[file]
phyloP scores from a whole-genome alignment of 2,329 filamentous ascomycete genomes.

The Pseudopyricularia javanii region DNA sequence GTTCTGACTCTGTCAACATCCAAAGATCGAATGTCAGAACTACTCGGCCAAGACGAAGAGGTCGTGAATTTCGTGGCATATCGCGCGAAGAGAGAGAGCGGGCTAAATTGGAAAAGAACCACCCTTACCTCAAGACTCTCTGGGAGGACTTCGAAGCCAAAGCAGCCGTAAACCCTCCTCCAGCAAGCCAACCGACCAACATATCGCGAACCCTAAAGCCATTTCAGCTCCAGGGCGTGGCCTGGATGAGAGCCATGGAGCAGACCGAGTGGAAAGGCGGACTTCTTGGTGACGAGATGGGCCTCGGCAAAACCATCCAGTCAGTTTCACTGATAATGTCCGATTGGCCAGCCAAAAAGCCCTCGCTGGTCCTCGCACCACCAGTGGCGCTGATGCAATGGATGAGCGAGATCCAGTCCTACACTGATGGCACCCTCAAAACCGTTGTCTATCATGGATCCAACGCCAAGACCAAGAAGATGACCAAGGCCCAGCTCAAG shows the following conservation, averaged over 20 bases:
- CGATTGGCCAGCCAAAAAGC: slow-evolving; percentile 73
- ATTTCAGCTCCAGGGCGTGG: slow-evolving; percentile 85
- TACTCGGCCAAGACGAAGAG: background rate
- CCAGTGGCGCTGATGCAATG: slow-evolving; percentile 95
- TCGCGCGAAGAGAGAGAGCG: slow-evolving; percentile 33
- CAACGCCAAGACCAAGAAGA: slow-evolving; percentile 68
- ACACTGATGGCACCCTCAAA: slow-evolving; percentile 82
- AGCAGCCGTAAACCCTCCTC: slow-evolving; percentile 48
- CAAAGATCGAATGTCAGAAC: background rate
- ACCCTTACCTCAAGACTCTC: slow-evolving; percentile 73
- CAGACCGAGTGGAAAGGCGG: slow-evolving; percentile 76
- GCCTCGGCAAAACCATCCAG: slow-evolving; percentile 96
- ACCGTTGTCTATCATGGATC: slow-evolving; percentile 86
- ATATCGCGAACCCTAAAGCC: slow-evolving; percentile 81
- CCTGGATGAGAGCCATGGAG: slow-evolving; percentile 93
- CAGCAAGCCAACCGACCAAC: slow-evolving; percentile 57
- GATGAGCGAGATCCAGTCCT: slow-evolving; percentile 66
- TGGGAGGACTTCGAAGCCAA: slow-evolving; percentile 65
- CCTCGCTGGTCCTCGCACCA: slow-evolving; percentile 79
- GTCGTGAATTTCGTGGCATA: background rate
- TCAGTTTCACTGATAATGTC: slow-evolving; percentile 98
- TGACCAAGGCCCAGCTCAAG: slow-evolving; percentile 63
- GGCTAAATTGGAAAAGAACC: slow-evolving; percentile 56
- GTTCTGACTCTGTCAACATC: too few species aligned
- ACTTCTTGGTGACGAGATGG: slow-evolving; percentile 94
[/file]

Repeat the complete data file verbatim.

phyloP scores from a whole-genome alignment of 2,329 filamentous ascomycete genomes.

The Pseudopyricularia javanii region DNA sequence GTTCTGACTCTGTCAACATCCAAAGATCGAATGTCAGAACTACTCGGCCAAGACGAAGAGGTCGTGAATTTCGTGGCATATCGCGCGAAGAGAGAGAGCGGGCTAAATTGGAAAAGAACCACCCTTACCTCAAGACTCTCTGGGAGGACTTCGAAGCCAAAGCAGCCGTAAACCCTCCTCCAGCAAGCCAACCGACCAACATATCGCGAACCCTAAAGCCATTTCAGCTCCAGGGCGTGGCCTGGATGAGAGCCATGGAGCAGACCGAGTGGAAAGGCGGACTTCTTGGTGACGAGATGGGCCTCGGCAAAACCATCCAGTCAGTTTCACTGATAATGTCCGATTGGCCAGCCAAAAAGCCCTCGCTGGTCCTCGCACCACCAGTGGCGCTGATGCAATGGATGAGCGAGATCCAGTCCTACACTGATGGCACCCTCAAAACCGTTGTCTATCATGGATCCAACGCCAAGACCAAGAAGATGACCAAGGCCCAGCTCAAG shows the following conservation, averaged over 20 bases:
- CGATTGGCCAGCCAAAAAGC: slow-evolving; percentile 73
- ATTTCAGCTCCAGGGCGTGG: slow-evolving; percentile 85
- TACTCGGCCAAGACGAAGAG: background rate
- CCAGTGGCGCTGATGCAATG: slow-evolving; percentile 95
- TCGCGCGAAGAGAGAGAGCG: slow-evolving; percentile 33
- CAACGCCAAGACCAAGAAGA: slow-evolving; percentile 68
- ACACTGATGGCACCCTCAAA: slow-evolving; percentile 82
- AGCAGCCGTAAACCCTCCTC: slow-evolving; percentile 48
- CAAAGATCGAATGTCAGAAC: background rate
- ACCCTTACCTCAAGACTCTC: slow-evolving; percentile 73
- CAGACCGAGTGGAAAGGCGG: slow-evolving; percentile 76
- GCCTCGGCAAAACCATCCAG: slow-evolving; percentile 96
- ACCGTTGTCTATCATGGATC: slow-evolving; percentile 86
- ATATCGCGAACCCTAAAGCC: slow-evolving; percentile 81
- CCTGGATGAGAGCCATGGAG: slow-evolving; percentile 93
- CAGCAAGCCAACCGACCAAC: slow-evolving; percentile 57
- GATGAGCGAGATCCAGTCCT: slow-evolving; percentile 66
- TGGGAGGACTTCGAAGCCAA: slow-evolving; percentile 65
- CCTCGCTGGTCCTCGCACCA: slow-evolving; percentile 79
- GTCGTGAATTTCGTGGCATA: background rate
- TCAGTTTCACTGATAATGTC: slow-evolving; percentile 98
- TGACCAAGGCCCAGCTCAAG: slow-evolving; percentile 63
- GGCTAAATTGGAAAAGAACC: slow-evolving; percentile 56
- GTTCTGACTCTGTCAACATC: too few species aligned
- ACTTCTTGGTGACGAGATGG: slow-evolving; percentile 94